US cautiously welcomes Iran nuclear pledge
SINGAPORE (AFP) Oct 21, 2003
The White House on Tuesday cautiously welcomed Tehran's promise to open its nuclear program to intrusive inspections and work with the UN nuclear watchdog agency as a "positive step" if carried out.

"It would be a positive step in the right direction. Full compliance by Iran will now be essential," spokesman Scott McClellan told reporters as US President George W. Bush made an overnight stop here on an official visit.

Iran yielded earlier to international demands that it prove it is not developing nuclear weapons, promising Britain, France and Germany it would show "full transparency" to the UN's nuclear watchdog and allow an intrusive inspections regime.

The foreign ministers of the three countries immediately hailed the move as a major step forward in defusing mounting tensions and fears of yet another Middle East conflict.

"This is a very important day," France's Dominique de Villepin said after the ministers emerged from several hours of hard bargaining with top Iranian officials.

The unprecedented diplomatic effort bore fruit just 10 days before the expiry of an ultimatum set by the International Atomic Energy Agencyfor Iran to come clean.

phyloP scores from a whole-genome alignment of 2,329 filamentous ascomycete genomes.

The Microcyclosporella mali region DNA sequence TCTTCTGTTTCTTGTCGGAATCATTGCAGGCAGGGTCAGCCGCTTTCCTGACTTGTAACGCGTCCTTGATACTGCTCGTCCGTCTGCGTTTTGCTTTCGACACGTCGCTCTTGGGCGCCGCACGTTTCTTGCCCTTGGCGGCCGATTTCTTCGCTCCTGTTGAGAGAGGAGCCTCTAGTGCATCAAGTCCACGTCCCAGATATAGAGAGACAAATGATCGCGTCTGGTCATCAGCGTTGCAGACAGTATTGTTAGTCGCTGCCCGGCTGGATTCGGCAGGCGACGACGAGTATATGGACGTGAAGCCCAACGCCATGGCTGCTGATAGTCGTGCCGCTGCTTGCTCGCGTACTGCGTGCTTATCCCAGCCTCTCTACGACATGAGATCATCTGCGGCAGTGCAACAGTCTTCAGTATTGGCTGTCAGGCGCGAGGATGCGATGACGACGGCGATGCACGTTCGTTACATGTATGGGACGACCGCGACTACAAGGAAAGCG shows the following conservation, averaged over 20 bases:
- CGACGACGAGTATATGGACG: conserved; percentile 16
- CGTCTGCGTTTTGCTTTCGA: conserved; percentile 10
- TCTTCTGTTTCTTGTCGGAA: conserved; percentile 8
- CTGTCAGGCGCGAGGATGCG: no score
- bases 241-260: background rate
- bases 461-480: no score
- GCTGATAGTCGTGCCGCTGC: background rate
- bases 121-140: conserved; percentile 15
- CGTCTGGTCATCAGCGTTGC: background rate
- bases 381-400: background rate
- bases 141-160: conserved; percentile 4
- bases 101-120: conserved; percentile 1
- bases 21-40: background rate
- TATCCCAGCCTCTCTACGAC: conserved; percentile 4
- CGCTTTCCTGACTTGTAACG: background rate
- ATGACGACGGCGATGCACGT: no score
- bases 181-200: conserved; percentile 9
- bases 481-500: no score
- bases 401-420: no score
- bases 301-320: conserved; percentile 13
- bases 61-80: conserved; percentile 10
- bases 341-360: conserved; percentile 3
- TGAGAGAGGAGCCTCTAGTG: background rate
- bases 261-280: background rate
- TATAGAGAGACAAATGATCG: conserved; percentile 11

In a joint declaration, Iran pledged to show "full transparency" to the IAEA, reiterated its commitment to the nuclear Non-Proliferation Treatyand vowed atomic weapons had "no place" in its defence doctrine.

It also said the "Iranian government has decided to sign the additional protocol" to the NPT, with the terms of the accord applied immediately while signature and ratification are pending.

This will allow the International Atomic Energy Agency to carry out surprise visits to suspect facilities -- a key tool if Iran can ever be given the nuclear all-clear by the Vienna-based body.

Iran also "decided voluntarily to suspend all uranium enrichment and reprocessing activities", bowing to another key IAEA demand.

"We very much welcome the efforts by the British, German and French foreign ministers to obtain a commitment of full compliance by Iran with the IAEA and nonproliferation obligations," said McClellan.

"If Iran does sign and implement the additional protocol, cooperate fully with the IAEA, and end its uranium enrichment reprocess activities, it would be a positive step in the right direction. Full compliance by Iran will now be essential," he told reporters.

"The proof of the value of today's agreement is not just on the words of the communique but above all on the implementation," the spokesman said.

Hassan Rowhani, the secretary of Iran's powerful Supreme Council of National Security, said officials here would fix a date to sign the protocol before the IAEA's board of governors next meets on November 20.

But speaking at north Tehran's leafy and former imperial Saadabad palace, where the talks were held, he cautioned that Iran reserved the right to resume enrichment at any moment if it were deemed necessary.